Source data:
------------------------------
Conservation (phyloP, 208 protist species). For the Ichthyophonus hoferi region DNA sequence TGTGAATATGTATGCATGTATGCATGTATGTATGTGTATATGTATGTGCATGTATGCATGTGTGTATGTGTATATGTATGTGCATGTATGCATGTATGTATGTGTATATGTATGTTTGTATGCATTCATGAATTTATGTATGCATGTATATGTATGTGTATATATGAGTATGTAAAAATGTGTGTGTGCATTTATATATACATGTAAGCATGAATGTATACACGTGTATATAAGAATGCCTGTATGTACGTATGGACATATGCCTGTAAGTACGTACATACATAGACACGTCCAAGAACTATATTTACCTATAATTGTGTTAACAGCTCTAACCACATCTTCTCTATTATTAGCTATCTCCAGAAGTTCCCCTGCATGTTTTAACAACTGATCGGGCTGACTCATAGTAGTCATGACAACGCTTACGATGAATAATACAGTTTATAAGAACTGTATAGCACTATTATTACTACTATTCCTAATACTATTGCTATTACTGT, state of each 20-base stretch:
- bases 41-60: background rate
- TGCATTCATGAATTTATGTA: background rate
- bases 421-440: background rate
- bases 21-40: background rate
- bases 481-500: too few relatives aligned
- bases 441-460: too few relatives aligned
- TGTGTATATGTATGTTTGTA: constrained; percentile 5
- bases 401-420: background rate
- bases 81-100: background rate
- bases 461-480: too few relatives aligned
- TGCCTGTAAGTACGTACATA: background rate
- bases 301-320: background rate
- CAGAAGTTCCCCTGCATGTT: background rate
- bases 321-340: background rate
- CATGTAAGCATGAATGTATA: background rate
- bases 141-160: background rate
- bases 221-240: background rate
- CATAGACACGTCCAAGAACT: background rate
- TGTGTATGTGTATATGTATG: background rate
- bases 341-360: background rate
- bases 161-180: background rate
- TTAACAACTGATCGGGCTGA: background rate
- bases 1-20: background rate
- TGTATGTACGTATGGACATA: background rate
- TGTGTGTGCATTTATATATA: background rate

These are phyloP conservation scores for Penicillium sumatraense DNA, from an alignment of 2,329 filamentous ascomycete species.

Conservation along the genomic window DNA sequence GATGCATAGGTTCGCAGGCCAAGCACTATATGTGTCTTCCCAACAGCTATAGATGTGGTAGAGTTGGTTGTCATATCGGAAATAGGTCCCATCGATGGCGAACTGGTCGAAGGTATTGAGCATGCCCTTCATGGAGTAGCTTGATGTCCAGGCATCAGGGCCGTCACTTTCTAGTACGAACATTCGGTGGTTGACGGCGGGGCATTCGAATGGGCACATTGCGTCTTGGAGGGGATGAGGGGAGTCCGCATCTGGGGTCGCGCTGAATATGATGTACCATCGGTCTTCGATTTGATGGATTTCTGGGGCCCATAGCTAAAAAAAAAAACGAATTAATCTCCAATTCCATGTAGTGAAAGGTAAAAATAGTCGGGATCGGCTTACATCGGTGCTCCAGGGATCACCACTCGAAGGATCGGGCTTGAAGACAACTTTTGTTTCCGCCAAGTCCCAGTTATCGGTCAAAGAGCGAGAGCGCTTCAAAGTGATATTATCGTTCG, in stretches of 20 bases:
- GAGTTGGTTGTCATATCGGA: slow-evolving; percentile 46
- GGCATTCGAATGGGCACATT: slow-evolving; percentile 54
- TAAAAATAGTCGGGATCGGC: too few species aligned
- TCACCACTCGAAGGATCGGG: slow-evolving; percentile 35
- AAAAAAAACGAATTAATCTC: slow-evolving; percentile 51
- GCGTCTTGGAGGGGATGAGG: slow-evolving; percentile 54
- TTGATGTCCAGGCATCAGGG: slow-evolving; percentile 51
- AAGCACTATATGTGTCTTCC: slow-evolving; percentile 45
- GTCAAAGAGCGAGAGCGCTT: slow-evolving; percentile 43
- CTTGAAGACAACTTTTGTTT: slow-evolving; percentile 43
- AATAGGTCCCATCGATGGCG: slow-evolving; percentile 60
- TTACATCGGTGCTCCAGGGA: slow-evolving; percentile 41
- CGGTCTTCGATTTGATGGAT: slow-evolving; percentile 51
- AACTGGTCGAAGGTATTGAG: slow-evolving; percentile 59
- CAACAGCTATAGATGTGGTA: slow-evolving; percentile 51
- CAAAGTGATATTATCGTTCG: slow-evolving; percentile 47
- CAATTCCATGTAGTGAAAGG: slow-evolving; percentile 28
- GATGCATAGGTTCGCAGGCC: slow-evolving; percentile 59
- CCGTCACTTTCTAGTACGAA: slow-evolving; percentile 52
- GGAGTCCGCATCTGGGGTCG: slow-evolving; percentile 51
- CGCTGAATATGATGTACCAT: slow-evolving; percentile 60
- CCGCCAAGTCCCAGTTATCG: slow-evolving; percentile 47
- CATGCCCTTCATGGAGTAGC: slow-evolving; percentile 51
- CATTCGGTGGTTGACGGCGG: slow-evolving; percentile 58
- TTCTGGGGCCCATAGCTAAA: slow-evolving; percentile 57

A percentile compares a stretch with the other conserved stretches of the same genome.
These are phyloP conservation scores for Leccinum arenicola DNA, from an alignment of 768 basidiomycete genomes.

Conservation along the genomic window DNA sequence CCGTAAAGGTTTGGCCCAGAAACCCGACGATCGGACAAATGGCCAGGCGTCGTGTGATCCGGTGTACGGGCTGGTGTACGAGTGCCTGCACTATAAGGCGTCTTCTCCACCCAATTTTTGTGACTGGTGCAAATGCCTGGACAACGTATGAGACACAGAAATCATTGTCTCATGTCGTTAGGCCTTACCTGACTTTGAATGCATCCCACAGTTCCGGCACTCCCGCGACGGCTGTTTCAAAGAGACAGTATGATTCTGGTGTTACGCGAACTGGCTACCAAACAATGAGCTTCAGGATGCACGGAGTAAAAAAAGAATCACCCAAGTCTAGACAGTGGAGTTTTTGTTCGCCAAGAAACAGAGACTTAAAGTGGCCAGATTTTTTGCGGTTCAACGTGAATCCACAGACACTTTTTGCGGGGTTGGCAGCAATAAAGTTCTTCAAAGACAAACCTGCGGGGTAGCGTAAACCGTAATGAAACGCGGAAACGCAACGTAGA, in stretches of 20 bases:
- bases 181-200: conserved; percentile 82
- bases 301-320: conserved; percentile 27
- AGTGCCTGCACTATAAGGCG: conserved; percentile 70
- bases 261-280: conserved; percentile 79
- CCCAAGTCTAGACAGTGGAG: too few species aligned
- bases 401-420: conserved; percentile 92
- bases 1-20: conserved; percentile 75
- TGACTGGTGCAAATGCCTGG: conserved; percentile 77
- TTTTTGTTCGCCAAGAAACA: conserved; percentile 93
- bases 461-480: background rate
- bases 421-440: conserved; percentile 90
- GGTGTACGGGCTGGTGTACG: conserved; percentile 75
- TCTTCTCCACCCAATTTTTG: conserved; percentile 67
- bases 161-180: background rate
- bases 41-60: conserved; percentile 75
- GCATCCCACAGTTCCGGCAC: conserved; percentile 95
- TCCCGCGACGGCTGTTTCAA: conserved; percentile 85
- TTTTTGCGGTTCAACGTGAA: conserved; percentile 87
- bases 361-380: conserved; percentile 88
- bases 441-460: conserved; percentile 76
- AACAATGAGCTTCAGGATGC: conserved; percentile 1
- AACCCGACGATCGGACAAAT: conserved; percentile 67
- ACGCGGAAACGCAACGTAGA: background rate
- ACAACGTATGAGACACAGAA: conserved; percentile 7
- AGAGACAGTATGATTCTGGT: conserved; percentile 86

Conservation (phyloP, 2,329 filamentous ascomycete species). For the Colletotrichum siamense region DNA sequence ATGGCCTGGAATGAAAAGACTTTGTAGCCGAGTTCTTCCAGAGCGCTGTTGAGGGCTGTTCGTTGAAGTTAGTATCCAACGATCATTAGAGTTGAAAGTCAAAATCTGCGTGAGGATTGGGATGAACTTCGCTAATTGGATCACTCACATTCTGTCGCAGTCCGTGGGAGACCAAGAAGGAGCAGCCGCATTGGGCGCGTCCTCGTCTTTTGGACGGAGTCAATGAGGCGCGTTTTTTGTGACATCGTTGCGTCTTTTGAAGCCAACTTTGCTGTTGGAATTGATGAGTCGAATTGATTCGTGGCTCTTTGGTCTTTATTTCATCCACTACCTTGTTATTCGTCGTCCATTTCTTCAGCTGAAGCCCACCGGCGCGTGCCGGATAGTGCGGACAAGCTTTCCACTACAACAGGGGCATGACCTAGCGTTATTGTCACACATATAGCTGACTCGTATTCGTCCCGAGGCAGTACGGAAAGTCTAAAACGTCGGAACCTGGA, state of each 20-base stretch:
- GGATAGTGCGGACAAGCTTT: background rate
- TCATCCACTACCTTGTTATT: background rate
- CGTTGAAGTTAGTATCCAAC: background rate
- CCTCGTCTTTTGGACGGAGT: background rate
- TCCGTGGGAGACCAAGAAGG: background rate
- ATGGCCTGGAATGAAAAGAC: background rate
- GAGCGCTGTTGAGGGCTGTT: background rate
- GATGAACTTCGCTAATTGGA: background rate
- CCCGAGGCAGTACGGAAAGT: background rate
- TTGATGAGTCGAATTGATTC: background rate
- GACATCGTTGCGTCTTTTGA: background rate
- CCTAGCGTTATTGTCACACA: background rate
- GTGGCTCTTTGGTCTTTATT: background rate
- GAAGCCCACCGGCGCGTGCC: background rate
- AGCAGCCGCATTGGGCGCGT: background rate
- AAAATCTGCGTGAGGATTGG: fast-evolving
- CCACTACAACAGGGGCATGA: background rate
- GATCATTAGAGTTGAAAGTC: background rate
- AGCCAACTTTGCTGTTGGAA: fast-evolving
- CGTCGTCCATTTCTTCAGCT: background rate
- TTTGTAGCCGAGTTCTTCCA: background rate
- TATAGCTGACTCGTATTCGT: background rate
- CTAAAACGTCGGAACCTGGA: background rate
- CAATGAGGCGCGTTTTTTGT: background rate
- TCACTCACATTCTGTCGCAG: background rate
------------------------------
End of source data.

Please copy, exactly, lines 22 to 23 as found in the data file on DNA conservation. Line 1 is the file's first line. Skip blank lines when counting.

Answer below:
- bases 161-180: background rate
- TTAACAACTGATCGGGCTGA: background rate